Ideally, the system would also “provide a user-friendly access portal to unrepresented accused persons, witnesses, victims and other affected parties concerning criminal proceedings in which they are involved,” the senators recommended.
Wilson-Raybould told the committee in her official response that developing such a program falls under the responsibility of the provinces and territories.
“Canada has a two-tiered justice system,” said criminal defence lawyer Daniel Brown. “Wealthy clients pay their lawyers to attend court for them without having to miss time from work, while the most marginalized members of our community are forced to make repeated and unnecessary court appearances.”
All criminal cases in Ontario begin in the Ontario Court of Justice, including the most serious ones, which will eventually move to the Superior Court for trial; that’s what makes the Ontario Court the busiest level of court in Canada.
Technology, or lack thereof, is not so much a cause of delay in Superior Court compared to the lack of resources such as courtrooms, judges and staff, said Norine Nathanson, senior counsel in the office of the chief justice. She said judges are ensuring that pretrials are being used as effectively as possible to identify issues ahead of trial in an effort to reduce delay.
There have been some recent improvements in the Ontario Court of Justice, which includes Old City Hall.
The court has piloted an electronic scheduling tool, “a critically important initiative that will allow the Ontario Court of Justice to more effectively schedule and monitor cases to ensure compliance with Jordan timelines,” said court spokesperson Kate Andrew.
“The investments made in modernization initiatives in the courts are welcome and necessary improvements, but much remains to be done,” she said.
Jacques Gallant is a Toronto-based reporter covering legal affairs. Follow him on Twitter: @JacquesGallant TOP STORIES, DELIVERED TO YOUR INBOX. NEW NEWSLETTER HEADLINES More from The Star & Partners LOADING

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Truck driver charged in Humboldt Broncos crash released on $1,000 bail as family launches lawsuit | The Star

MELFORT, SASK.—A transport truck driver charged in a crash that killed 16 people with the Humboldt Broncos junior hockey team bus has been released on $1,000 bail.
Jaskirat Sidhu, who is 29 and from Calgary, faces several conditions, including that he not drive and that he surrender his passport.
The wreckage of a fatal crash outside of Tisdale, Sask., is seen April 7. A transport truck driver who was arrested last week in connection with a crash that killed 16 people on the Humboldt Broncos team bus will appear in court in Saskatchewan today. Jaskirat Sidhu, who is 29, is charged with 16 counts of dangerous driving causing death and 13 counts of dangerous driving causing bodily injury. ( JONATHAN HAYWARD / THE CANADIAN PRESS file photo ) Sidhu is charged with 16 counts of dangerous driving causing death and 13 counts of dangerous driving causing bodily injury.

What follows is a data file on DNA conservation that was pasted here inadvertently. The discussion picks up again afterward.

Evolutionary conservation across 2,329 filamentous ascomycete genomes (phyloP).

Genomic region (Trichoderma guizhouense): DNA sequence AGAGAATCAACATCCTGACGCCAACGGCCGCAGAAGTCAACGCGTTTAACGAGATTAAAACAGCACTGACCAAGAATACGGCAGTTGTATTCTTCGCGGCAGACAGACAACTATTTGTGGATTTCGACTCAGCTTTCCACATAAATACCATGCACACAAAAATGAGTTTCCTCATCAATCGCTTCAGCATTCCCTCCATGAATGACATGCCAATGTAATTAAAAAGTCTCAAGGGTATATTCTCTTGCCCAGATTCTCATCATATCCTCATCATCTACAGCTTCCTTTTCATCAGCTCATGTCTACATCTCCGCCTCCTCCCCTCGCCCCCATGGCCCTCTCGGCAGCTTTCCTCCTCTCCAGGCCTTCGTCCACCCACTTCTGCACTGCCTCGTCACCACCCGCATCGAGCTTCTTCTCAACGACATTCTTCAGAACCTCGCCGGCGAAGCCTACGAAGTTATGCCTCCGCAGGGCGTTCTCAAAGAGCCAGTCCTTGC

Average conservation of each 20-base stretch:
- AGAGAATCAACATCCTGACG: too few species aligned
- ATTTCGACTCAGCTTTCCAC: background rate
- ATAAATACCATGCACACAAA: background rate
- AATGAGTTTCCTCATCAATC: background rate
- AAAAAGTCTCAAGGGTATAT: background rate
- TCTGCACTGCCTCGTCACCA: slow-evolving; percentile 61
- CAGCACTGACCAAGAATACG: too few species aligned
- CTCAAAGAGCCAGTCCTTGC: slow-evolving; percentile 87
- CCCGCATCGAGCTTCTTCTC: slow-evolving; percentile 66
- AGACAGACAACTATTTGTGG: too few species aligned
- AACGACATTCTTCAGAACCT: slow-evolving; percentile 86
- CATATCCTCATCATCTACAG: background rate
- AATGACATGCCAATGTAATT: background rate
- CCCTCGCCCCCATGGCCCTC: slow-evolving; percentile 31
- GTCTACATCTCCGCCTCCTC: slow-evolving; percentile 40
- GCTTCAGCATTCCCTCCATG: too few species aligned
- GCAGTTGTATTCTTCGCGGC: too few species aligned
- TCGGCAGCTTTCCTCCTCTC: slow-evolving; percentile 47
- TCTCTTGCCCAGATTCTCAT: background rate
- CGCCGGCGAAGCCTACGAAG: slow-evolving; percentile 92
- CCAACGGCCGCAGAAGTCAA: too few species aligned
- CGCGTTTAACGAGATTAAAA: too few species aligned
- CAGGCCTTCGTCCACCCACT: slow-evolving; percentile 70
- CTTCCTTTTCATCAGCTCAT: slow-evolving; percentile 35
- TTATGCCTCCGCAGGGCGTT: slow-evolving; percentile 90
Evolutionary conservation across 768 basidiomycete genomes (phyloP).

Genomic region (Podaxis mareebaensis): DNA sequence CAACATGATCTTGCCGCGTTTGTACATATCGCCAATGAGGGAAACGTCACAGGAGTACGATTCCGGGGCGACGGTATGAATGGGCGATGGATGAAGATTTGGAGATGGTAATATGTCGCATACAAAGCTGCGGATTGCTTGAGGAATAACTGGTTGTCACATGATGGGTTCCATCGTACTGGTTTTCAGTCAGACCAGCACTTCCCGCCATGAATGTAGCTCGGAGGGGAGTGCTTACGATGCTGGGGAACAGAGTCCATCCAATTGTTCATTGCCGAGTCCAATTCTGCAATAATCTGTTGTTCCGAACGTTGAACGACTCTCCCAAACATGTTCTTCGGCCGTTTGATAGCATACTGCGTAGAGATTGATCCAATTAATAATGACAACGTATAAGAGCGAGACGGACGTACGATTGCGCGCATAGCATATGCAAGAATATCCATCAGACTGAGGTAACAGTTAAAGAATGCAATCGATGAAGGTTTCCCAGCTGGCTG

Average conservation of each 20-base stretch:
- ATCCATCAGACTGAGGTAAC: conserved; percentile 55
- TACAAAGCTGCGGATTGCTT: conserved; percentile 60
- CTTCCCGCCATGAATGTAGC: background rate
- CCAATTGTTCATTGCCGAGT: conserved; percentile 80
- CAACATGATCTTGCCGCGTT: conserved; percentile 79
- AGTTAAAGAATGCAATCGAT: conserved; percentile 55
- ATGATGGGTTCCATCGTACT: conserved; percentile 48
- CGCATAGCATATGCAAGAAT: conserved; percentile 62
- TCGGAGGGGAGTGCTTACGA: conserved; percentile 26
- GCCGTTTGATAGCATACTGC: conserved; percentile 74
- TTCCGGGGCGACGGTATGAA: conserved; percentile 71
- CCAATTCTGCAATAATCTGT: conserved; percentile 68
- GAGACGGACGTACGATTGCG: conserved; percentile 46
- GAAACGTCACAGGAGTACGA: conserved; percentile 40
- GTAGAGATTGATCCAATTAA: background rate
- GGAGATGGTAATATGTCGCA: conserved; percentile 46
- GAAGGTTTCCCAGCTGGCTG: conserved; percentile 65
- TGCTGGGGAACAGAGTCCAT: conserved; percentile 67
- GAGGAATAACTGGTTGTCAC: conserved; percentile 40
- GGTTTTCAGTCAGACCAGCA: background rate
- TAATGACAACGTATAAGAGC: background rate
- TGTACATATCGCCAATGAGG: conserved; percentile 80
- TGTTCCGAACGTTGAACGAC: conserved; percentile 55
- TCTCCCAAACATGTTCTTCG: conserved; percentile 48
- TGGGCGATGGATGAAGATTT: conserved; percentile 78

He appeared in a Melfort, Sask., court Tuesday morning, where the case was put over to Aug. 21.
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‘It’s just a step in the process.’ Families relieved as charges laid against Calgary truck driver in Humboldt Broncos bus crash
Scott Thomas, whose son Evan died in the crash, says he felt compelled to go to court.
Thomas says he caught Sidhu’s eye once but just felt empty.
Sixteen people, including 10 players, were killed and 13 players were injured when the junior hockey team’s bus and a transport truck driven by Sidhu crashed at a rural Saskatchewan intersection on April 6.
The hockey team was headed to a playoff game.
Sidhu was not hurt in the crash. He was arrested after the crash but was released the same night.
RCMP have said they will not release any details of the investigation or what they believe happened. The only thing the Mounties have said to this point is that the truck was in the intersection when the collision occurred.
Meanwhile, the family of one of the junior hockey players killed has filed a lawsuit.
The suit, which contains unproven allegations, claims negligence by Sidhu, and also lists as defendants the Calgary trucking company that employed Sidhu as well as the bus manufacturer.
The lawsuit alleges that Sidhu received two weeks of driver training and, on his first time driving the route, failed to stop at a stop sign before hitting the bus.
Russell and Raelene Herold of Montmartre, Sask., filed the statement of claim on behalf of their 16-year-old son, Adam Herold.
In related news, the province of Alberta plans to make driver training for new commercial truckers mandatory as early as January 2019.
Transportation Minister Brian Mason said the rules of the program will be hashed out with Albertans and industry representatives in the coming months to make sure that the changes don’t needlessly restrict business while keeping the roads safe.
He said the province is doing away with an effective 60-day grace period that allows commercial carriers to operate while still working to get their safety fitness certificates, and will also have carriers take a mandatory course on the provincial rules and laws governing their operations.